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Xiaolu Guo explores belonging and authenticity through the language of lovers

“My body is here, but I don’t feel I am here, right now,” the nameless narrator in Xiaolu Guo’s A Lover’s Discourse explains to her partner.

A Chinese graduate student in post-Brexit vote London, she struggles to find a sense of belonging in a foreign land, and in a relationship that quickly deepens but remains uncertain: “I don’t feel my existence in this environment.”

Discourse, which takes its name from Roland Barthes’s book A Lover’s Discourse: Fragments, is a series of short vignettes addressed from the narrator to her (also unnamed) lover. But Guo does away with the romantic, and instead explores themes of attachment, foreignness, belonging, and authenticity, with the central relationship as the backdrop for these musings and for conversations on everything from the value of landscape architecture to the meaning of originality.

When our narrator arrives in London, she is unaware of the political environment she has entered (she has never encountered the phrase “Brexit” before, and is surprised she can’t find it in her dictionary). She has come to study, but also perhaps to start a new life. She meets a German-Australian landscape architect who picks elderflowers in the park, they quickly move into the cramped apartment he shares with several roommates, and their relationship grows.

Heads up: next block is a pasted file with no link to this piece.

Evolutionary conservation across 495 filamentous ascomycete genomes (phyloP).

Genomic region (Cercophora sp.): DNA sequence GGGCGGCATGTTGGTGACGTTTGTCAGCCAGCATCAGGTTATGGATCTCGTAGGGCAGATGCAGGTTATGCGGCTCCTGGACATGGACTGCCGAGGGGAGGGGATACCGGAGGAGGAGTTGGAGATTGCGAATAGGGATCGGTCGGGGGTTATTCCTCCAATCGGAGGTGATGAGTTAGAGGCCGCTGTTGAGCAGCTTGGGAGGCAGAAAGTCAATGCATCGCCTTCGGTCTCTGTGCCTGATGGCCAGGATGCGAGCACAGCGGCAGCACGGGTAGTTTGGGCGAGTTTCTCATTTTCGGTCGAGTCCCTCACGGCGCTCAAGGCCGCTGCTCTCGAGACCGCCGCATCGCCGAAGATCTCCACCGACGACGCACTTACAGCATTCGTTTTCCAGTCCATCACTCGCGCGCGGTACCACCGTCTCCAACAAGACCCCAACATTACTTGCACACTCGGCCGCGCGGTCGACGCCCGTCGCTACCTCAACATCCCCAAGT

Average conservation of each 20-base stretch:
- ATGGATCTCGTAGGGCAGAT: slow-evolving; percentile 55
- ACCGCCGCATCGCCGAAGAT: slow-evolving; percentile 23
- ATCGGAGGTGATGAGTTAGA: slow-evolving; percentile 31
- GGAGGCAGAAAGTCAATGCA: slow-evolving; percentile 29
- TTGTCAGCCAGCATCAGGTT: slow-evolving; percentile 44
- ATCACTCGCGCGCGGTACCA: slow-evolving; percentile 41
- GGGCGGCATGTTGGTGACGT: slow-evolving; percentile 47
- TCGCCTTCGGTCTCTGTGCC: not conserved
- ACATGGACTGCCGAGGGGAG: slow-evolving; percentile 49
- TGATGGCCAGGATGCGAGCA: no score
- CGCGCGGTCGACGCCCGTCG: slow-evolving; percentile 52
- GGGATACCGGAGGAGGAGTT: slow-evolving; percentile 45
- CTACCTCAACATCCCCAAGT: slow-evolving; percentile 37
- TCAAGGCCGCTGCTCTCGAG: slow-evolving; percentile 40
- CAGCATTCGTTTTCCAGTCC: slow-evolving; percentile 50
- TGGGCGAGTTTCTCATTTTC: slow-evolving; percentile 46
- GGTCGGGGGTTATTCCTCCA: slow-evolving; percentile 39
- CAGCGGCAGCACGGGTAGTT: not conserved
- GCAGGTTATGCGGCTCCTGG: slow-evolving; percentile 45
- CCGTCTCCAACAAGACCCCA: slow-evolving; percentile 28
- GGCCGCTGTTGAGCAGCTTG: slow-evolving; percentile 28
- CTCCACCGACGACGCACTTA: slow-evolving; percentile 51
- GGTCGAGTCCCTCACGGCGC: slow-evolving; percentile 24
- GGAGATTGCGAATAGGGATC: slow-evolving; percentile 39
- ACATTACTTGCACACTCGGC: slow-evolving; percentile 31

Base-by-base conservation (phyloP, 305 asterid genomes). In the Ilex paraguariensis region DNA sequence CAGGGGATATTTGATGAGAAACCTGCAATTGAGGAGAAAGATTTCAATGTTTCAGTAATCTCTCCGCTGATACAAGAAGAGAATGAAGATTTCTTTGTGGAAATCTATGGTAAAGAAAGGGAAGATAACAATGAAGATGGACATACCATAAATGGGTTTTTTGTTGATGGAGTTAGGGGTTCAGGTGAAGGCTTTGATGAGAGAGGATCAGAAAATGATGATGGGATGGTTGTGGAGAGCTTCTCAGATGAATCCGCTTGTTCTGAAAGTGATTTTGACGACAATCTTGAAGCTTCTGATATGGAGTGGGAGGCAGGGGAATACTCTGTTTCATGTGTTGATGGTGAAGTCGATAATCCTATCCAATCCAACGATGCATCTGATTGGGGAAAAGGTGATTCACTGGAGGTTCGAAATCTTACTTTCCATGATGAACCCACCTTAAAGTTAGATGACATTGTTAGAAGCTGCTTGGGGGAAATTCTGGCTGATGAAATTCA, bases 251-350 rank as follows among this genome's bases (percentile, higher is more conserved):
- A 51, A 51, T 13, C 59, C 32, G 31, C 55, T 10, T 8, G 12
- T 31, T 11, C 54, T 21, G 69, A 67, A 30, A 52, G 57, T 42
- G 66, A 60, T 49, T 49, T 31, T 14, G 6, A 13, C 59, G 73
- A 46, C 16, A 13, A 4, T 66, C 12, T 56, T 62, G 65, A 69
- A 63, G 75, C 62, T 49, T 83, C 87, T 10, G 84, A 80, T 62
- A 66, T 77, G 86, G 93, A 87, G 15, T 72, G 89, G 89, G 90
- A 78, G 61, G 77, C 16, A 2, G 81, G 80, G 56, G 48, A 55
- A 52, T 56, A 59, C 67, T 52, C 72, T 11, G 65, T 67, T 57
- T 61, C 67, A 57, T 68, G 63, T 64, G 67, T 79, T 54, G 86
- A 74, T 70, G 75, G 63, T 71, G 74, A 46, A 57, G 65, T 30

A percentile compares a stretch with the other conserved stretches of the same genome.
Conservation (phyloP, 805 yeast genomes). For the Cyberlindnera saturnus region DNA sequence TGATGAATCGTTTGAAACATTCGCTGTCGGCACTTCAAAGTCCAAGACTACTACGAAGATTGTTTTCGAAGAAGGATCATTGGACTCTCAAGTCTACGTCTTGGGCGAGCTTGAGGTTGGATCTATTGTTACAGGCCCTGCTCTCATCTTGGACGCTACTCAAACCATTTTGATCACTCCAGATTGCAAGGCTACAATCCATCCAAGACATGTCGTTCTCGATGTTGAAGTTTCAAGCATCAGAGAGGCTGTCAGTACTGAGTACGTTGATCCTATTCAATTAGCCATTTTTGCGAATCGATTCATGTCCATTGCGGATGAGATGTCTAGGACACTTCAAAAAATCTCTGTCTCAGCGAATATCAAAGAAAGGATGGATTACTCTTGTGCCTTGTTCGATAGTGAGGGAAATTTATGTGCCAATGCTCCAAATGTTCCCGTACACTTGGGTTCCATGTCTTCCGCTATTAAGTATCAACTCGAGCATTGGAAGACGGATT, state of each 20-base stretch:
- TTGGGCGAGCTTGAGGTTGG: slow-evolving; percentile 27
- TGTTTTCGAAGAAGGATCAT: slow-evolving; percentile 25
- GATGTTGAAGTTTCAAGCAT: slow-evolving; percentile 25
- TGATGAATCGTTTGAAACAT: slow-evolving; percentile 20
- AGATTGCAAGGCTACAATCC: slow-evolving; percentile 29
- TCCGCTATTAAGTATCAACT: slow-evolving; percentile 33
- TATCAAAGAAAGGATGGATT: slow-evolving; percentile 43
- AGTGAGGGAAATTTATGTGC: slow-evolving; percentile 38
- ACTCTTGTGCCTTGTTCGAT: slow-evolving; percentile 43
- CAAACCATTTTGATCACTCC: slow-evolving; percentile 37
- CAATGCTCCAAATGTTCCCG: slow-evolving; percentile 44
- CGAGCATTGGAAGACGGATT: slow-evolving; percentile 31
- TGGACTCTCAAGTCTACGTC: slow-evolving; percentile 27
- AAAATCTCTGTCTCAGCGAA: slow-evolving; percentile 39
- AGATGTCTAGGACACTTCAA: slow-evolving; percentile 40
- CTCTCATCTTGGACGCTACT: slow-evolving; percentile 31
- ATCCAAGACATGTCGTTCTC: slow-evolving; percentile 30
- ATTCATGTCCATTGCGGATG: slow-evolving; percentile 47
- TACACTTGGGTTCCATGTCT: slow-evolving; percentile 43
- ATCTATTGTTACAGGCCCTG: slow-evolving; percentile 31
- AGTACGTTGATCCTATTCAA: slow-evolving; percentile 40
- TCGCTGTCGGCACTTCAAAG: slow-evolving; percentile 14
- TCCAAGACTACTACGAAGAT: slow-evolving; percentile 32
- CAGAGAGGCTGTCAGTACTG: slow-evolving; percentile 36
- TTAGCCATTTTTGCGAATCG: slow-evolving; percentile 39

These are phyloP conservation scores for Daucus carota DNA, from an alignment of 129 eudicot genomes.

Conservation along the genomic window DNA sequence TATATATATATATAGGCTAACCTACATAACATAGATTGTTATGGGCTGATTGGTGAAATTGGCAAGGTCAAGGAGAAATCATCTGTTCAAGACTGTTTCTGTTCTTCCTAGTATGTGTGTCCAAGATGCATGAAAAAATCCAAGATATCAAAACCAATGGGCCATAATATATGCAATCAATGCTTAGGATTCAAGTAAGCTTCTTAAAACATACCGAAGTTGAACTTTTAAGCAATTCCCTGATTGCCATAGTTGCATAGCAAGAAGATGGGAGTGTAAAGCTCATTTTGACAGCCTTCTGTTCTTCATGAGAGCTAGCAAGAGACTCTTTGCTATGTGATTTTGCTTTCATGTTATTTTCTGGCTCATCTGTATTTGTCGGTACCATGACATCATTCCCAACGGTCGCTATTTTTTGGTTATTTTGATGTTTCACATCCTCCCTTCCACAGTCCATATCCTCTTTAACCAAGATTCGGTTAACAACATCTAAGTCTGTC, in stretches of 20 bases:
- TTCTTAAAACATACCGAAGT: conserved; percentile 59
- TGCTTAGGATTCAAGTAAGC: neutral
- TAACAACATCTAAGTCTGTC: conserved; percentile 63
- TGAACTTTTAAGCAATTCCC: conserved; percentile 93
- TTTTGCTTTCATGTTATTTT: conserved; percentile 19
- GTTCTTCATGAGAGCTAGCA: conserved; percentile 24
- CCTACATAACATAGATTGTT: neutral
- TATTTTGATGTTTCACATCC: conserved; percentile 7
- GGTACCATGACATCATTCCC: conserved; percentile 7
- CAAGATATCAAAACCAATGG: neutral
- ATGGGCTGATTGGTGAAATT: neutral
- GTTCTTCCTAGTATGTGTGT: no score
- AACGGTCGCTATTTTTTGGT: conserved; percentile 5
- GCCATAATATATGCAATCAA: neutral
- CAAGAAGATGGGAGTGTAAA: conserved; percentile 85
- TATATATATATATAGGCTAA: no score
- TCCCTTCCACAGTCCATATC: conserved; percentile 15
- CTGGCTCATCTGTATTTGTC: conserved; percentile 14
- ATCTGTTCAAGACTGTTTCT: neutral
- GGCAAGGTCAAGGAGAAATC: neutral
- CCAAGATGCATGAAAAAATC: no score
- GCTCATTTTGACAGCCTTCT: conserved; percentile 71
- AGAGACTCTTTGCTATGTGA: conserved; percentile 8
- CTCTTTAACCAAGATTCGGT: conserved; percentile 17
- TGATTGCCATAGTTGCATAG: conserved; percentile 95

Practical concerns are wrapped up in the philosophical, as the narrator constantly negotiates (with her partner and herself) where they should live, where they should travel, how they can survive, and what the future holds. They spend time living in the shared apartment and then on a canal boat in London; have a stint in Australia; and later move to the German countryside, but struggle to settle. Uncertainty always lingers, and this tension in the relationship makes the writing compelling.

Even when marriage and a child come along, our narrator is never without doubt: “How could I get out of this? It was too late. So this was the club most women belonged to, and on which society built itself.”

The novel constantly returns to the theme of seeking a sense of belonging in a foreign land, an idea that British-Chinese Guo, who moved to London in 2002, has tackled in previous novels. “I knew that even if one day I could master a foreign language—one of the major European languages—I would still not become a primary citizen of the West,” the narrator of Discourse muses.

The narrator has no family left behind in China, nothing to return to, and nothing tying her to London apart from her studies. She feels “uprooted” and “transplanted” wherever she goes, and struggles to understand and forge her own identity. “How many times could one restart a life?”

The Brexit background to the novel is understated, and the narrator remains distant from the political maelstrom unfolding in the background. (“Perhaps no one really knew what was going on, including the current prime minister herself. And the Queen wouldn’t have a clue either. Apparently, she was still very much alive.”)

Discourse, though, touches on the alienation foreigners can face in a Britain that appears to have rejected immigrants. Everything about the gritty area in London where our narrator first lives “seemed to be sending out a message, saying: ‘Go home, jobless people. Go home, foreigners. Go home, losers.’”